In the September amendment to the National ICT Policy White Paper, the government stated that radio frequency spectrum must be assigned to a national wireless open access network (WOAN).
It also suggested that radio frequency licenses would be taken away from Vodacom, MTN, Cell C, and Telkom to incorporate their capacity into a WOAN.
The WOAN would essentially act as a single wholesale network instead of relying on competing mobile networks to deliver mobile broadband services in their country.
Citizens are promised better coverage, more competition, and as a result, more affordable prices.
However, a new study by the GSMA shows that these plans are likely wildly ambitious – if indeed they roll out at all.
The study found that, of the five countries originally considering this option, only one – Rwanda – has rolled out a network.
The Rwandan WOAN has failed to deliver on numerous promises it originally made, many of which are similar to those proposed in South Africa.
The report shows that countries are more likely to be hampered by the technology, as operators are forced to buy in with no discernible benefit.
“There is no sign mobile broadband services have become more affordable because of the government intervention, according to data from the regulator’s website,” said the report.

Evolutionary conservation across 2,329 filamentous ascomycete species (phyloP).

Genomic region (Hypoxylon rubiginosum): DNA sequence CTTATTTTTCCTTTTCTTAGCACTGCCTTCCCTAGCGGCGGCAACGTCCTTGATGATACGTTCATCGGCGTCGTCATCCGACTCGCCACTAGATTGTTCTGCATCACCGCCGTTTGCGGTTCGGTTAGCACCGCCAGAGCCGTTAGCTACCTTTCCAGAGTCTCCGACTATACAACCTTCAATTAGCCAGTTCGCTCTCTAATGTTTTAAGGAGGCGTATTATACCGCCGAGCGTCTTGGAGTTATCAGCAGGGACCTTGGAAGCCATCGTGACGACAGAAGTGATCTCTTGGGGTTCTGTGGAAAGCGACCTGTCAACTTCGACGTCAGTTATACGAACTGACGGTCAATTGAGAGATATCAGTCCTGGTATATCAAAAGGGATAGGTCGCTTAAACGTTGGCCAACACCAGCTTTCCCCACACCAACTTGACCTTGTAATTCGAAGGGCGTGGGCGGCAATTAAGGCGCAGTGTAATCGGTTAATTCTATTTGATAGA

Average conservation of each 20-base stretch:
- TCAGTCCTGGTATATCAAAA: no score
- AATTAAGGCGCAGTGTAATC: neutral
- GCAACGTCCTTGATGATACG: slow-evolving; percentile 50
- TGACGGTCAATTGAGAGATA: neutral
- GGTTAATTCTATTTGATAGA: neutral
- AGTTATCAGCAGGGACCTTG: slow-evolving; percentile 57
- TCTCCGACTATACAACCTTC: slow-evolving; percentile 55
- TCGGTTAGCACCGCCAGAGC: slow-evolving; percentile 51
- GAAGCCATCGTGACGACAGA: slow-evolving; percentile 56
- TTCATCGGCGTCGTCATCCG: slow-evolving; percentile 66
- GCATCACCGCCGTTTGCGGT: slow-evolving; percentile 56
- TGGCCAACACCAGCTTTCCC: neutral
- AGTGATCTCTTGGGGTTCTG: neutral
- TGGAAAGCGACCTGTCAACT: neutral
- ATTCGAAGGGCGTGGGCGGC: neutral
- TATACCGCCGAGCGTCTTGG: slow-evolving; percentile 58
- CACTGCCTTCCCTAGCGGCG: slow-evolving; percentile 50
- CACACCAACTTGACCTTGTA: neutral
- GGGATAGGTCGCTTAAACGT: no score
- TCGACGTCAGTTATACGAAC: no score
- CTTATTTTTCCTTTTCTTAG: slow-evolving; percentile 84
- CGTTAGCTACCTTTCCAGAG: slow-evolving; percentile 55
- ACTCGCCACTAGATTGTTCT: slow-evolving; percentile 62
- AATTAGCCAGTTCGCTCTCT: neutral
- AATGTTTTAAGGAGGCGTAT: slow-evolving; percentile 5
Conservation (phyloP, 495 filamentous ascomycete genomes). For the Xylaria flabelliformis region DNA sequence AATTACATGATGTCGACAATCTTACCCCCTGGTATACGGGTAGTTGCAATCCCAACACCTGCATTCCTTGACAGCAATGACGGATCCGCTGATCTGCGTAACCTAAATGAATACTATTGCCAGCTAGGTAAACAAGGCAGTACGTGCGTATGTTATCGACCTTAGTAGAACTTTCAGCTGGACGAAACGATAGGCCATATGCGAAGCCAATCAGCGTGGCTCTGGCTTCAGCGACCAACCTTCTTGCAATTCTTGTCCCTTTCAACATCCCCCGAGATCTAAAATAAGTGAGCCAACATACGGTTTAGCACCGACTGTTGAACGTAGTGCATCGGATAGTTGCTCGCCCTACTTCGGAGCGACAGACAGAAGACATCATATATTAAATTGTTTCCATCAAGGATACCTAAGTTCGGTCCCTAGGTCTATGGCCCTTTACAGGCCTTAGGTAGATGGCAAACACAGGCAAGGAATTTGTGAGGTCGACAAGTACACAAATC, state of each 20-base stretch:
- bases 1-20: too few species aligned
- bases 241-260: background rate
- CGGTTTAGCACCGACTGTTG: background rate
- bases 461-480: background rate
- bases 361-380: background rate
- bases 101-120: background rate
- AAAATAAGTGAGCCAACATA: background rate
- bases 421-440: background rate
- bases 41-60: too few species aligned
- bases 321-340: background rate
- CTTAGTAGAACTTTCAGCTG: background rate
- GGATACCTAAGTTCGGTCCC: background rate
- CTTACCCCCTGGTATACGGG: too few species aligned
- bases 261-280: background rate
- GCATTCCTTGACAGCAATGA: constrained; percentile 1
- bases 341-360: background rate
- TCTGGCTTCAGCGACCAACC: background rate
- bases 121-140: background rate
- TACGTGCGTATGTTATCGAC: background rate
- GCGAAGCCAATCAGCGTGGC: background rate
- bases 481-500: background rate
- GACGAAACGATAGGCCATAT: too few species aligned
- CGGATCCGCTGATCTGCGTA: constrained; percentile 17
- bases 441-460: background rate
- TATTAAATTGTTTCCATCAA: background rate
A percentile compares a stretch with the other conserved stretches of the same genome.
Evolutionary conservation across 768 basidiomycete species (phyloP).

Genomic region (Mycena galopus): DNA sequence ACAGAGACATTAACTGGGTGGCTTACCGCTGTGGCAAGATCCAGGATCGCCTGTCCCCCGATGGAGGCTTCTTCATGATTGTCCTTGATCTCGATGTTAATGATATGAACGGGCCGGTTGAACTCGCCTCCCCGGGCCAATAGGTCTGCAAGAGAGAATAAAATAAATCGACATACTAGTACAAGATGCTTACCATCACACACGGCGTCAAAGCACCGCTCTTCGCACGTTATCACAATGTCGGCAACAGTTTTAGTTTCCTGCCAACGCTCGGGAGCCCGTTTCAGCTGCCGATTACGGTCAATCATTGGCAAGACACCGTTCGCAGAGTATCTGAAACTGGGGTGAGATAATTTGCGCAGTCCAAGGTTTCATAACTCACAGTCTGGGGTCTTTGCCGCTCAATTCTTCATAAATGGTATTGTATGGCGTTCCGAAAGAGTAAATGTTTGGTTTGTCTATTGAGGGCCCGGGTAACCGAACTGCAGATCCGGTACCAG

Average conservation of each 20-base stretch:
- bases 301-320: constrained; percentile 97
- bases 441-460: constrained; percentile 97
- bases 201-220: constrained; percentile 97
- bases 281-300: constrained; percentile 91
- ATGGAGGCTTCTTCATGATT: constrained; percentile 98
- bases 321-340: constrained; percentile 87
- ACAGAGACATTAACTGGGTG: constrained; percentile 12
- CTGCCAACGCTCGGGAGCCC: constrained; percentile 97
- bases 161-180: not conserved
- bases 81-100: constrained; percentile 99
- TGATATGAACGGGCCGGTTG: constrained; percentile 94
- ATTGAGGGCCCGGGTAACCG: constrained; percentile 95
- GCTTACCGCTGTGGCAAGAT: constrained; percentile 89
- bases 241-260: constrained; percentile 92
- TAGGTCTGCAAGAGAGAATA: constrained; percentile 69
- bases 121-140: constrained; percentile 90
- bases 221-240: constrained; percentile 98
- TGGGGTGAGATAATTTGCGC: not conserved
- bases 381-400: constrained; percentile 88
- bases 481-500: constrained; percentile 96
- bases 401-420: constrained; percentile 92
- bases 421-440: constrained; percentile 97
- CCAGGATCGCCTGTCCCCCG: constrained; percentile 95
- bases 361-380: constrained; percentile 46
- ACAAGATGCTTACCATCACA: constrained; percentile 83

“This contrasts with the cost of voice services, which has fallen over the same period.”
The below graph shows how data prices increased across the board in Rwanda (Airtel and Tigo) – despite the fact that the WOAN has already been instituted in the country.
It also shows how, over the same period, MTN has increased its data prices.
“Irrespective of its motives, the government is putting a lot of faith in an unproven model,” said GSMA, speaking on South Africa.
“The repercussions, if the project goes ahead, could be irreversible and result in a negative impact to the country’s economy. If the project goes ahead as proposed in the White Paper, it will have repercussions on the structure of the industry and the country’s economy.”
“The critical role mobile broadband plays in the global economy and, especially, in the economies of developmentally advanced markets like South Africa should be carefully considered.”